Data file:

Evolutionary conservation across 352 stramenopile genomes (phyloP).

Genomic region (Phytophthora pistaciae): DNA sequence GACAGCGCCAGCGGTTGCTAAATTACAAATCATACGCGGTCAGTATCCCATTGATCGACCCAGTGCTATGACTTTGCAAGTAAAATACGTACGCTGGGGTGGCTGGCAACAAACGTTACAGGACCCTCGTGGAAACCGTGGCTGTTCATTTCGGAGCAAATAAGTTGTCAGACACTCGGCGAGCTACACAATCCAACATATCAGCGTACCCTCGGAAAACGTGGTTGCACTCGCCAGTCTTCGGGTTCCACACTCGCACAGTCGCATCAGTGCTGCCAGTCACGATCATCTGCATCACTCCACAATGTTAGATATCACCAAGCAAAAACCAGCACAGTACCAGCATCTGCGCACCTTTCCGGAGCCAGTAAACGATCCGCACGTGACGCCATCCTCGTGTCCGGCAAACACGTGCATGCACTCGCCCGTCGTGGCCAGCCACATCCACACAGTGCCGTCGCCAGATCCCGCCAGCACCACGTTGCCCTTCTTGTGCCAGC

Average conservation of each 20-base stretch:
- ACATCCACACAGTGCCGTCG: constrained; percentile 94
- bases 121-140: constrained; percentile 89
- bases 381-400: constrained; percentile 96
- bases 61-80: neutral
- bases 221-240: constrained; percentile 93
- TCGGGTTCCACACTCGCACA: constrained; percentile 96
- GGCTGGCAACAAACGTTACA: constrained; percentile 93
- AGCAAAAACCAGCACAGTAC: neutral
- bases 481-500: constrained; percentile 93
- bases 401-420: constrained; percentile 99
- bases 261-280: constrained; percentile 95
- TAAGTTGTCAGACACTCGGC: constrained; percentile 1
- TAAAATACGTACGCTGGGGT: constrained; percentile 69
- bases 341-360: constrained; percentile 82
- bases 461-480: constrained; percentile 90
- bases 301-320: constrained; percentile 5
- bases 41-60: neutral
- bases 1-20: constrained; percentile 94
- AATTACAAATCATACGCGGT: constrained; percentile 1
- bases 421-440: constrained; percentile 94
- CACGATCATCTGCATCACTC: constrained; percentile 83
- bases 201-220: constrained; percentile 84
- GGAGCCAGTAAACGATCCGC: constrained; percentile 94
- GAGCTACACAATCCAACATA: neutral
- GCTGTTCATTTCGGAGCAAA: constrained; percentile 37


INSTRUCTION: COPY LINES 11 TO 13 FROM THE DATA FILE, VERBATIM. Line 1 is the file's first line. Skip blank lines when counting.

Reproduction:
- AGCAAAAACCAGCACAGTAC: neutral
- bases 481-500: constrained; percentile 93
- bases 401-420: constrained; percentile 99